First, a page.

Milk Prepper

Two months of balancing baby, breastfeeding, and work, and I’m just now finding time to remember my blog. During the small window when Hunter naps during the evenings, the last thing I want to do is use my mind. For better or worse, the television and I have become quite close, as it allows me to exercise little brain power and stay in quasi-touch with the outside world. The only other hobby that keeps me occupied is storing and organizing milk. I’ve teased my husband in the past about his prepper tendencies, but I have developed my own obsession…

It all started in Baby Junk, a baby boutique in Omaha with a great selection of nursing bras and even better expert shopkeepers. I was 10 days into mamahood, desperately seeking advice about engorgement and my annoyingly overabundant supply of milk. (I realize I sound like an ungrateful brat for complaining about too much milk, but there is a dark side to every blessing.) Still high on pain meds and emotionally unstable, I was venting to the two shopkeepers about having to pump constantly and feeling overwhelmed by the prospect of developing a milk storage system with an undersized freezer. No one tells you while you’re pregnant that you should have your system figured out before the baby comes. I didn’t even think I would be using my pump until returning to work, so I was in tears when I found myself reading the Medela instructions at 4 o’clock in the morning when my boobs were the size of watermelons and too big for latching. So I share my story, with full credit due to my Baby Junk friends, in case it will reach even one other overwhelmed mama.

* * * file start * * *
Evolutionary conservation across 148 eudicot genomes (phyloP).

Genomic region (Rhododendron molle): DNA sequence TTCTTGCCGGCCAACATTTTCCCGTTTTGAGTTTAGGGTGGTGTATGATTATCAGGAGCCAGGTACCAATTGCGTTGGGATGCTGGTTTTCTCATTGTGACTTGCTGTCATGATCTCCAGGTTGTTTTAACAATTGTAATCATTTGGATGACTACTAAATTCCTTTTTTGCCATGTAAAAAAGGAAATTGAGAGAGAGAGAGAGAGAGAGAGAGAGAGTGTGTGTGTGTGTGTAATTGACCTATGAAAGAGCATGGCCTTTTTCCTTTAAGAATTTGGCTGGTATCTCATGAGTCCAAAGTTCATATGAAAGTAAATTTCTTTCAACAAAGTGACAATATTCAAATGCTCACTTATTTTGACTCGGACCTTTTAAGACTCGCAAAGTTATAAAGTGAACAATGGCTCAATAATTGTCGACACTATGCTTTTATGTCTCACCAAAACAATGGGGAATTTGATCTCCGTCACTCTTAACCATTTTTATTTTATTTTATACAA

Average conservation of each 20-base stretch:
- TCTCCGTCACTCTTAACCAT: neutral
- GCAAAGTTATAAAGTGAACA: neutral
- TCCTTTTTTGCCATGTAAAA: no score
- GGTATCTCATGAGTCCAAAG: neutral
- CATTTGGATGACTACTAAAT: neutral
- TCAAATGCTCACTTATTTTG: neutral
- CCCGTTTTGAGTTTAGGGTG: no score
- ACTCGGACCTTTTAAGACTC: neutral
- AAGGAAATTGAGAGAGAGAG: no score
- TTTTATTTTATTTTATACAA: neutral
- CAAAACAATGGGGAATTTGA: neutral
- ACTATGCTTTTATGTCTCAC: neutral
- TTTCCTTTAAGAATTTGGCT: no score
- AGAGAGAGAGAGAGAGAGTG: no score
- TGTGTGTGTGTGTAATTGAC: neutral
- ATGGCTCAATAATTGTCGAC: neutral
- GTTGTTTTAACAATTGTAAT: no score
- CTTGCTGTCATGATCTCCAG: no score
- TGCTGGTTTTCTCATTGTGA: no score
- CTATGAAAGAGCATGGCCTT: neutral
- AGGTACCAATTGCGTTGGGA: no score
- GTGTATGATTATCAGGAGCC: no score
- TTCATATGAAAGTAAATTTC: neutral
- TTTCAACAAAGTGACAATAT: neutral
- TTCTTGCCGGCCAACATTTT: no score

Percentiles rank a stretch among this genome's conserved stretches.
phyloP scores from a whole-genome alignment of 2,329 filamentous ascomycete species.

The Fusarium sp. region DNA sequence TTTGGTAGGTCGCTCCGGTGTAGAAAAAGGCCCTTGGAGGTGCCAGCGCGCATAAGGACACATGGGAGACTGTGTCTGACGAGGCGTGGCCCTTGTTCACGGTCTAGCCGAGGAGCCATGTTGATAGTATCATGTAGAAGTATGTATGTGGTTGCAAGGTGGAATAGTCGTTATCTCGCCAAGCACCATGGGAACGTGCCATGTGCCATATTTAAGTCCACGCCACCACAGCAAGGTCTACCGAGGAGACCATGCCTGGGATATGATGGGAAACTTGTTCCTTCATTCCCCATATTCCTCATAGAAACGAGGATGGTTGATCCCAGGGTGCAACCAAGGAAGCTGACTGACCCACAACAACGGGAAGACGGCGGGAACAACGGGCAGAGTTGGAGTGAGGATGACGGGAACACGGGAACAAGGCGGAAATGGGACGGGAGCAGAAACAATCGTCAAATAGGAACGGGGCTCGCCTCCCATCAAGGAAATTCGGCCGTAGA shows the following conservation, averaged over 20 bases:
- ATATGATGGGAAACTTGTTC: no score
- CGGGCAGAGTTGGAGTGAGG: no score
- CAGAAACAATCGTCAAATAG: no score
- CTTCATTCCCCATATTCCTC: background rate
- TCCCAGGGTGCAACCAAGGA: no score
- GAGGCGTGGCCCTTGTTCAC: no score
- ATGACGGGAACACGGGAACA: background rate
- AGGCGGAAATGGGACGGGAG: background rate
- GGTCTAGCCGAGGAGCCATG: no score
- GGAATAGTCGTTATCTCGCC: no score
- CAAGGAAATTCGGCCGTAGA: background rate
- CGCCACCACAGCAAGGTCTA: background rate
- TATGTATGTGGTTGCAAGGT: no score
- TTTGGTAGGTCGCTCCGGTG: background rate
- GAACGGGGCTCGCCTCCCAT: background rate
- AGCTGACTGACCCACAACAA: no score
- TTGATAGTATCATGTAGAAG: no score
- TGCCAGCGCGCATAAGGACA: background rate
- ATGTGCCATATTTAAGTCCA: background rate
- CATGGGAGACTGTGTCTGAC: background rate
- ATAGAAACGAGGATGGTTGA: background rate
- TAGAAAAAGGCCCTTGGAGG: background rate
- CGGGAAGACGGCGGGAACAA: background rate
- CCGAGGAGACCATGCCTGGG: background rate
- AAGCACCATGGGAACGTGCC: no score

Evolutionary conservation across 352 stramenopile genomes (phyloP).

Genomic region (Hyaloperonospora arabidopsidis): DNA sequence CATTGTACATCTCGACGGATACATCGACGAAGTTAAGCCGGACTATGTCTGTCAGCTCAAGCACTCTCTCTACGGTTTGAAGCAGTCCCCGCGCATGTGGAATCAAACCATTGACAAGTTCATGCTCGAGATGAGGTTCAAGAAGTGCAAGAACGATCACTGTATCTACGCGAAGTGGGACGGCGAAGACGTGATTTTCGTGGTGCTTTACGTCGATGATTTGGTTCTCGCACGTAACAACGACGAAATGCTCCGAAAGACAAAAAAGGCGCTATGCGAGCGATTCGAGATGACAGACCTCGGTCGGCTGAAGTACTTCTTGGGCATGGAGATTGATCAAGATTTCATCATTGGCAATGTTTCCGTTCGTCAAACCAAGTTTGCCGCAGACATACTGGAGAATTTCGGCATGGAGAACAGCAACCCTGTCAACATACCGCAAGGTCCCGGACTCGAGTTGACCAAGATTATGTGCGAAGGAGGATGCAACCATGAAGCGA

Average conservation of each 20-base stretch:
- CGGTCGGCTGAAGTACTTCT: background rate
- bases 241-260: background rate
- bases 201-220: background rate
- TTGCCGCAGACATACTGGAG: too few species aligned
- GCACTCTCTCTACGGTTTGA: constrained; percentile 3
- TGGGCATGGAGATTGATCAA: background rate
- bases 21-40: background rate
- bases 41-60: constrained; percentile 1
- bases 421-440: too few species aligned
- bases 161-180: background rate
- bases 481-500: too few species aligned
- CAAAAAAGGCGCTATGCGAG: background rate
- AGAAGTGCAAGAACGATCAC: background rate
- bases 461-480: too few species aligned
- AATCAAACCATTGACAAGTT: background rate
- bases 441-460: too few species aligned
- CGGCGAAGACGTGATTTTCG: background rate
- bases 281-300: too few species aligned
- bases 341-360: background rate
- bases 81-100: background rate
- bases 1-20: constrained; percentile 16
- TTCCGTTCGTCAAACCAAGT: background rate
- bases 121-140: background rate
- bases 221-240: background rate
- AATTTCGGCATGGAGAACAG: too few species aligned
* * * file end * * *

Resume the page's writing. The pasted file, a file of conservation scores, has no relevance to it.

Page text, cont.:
When the women heard that I was throwing away pumped milk, their jaws dropped in a mix of surprise and disgust. I explained that I didn’t want to waste storage bags since I’d read you can only store milk for 3 months, and I wouldn’t need a significant amount of stored milk until months later. Without sparing my feelings, they gave me the “liquid gold’ lecture and a stream of advice that I frantically tried to remember in my exhausted, drugged brain. First things first, they declared that I must buy a deep freezer immediately in order to store my milk for a year. In the back of my mind, I knew this would be a justified purchase because my husband had been asking for a deep freezer that he could use to store deer meat for some time.